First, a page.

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19

To add to the other answers, the func(arg, ...) syntax first developed in C++, and then was incorporated into the ANSI C standard, sometime between 1984 and 1988. My copy of The C Programmers Handbook, AT&T Bell Laboratories, February 1984 is based on K&R 1st edition (published in 1978). It discusses printf and scanf in detail, and states The ...


42

It was a pointer arithmetic hack, later abstracted away into a more portable form in some version of Unix; even later, it was adapted into ANSI C. In many languages (like Pascal for example), variadic functions, if they were included at all, had to be handled as special cases. B, which was the predecessor to C, did not have to, because B did not require ...


11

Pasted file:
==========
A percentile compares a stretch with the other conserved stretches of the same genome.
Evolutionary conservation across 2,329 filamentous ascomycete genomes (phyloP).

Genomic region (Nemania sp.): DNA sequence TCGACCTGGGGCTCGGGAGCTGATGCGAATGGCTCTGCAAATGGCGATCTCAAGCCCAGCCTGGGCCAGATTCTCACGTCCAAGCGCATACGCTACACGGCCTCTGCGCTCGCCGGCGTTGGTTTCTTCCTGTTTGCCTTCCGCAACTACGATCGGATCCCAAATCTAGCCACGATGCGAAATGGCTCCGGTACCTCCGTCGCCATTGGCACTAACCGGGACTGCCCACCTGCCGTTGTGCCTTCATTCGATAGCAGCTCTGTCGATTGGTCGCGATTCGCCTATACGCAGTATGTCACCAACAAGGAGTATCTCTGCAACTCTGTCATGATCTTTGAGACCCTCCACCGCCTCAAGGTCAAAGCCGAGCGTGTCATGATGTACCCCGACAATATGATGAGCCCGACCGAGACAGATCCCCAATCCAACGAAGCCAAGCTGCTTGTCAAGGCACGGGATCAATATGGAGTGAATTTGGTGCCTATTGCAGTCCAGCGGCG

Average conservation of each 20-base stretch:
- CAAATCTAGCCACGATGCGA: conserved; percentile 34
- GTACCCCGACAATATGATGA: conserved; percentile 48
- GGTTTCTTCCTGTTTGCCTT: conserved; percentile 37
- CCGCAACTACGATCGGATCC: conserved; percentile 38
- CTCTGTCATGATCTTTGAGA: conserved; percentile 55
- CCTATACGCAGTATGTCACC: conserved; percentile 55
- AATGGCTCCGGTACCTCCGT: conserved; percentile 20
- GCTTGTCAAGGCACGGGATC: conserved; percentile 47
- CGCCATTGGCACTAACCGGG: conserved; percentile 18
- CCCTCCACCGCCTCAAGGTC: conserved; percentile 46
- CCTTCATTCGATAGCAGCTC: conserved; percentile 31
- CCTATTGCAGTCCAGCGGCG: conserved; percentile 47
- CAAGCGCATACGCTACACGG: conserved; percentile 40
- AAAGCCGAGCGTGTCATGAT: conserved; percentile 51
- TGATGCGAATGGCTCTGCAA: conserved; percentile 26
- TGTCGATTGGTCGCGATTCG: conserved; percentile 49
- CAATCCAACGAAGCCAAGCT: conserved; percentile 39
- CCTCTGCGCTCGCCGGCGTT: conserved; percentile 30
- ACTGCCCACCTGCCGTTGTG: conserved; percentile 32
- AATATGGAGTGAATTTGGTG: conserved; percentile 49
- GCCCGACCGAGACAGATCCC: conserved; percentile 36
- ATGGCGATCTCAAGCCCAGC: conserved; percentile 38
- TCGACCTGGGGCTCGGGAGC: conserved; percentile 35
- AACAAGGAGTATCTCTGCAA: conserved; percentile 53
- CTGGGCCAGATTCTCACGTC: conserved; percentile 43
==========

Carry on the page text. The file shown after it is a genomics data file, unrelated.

For the second part of the question - the first standardized support was in ANSI C, which explicitly considered issues of portability and implementability with non-stack calling conventions. This appears to me to be pure invention of the standardization committee, i.e., adding something to the language that did not exist before, but of course there could ...


32

You get SIGPIPE only if you try to write to a pipe that has no readers anymore. The idea is that typical unix processes run to produce output. If the output is going to a pipe, but no one is reading from a pipe, the process got useless and may be killed. You never get SIGPIPE reading from an input pipe. If you read from an input pipe that has no writers ...


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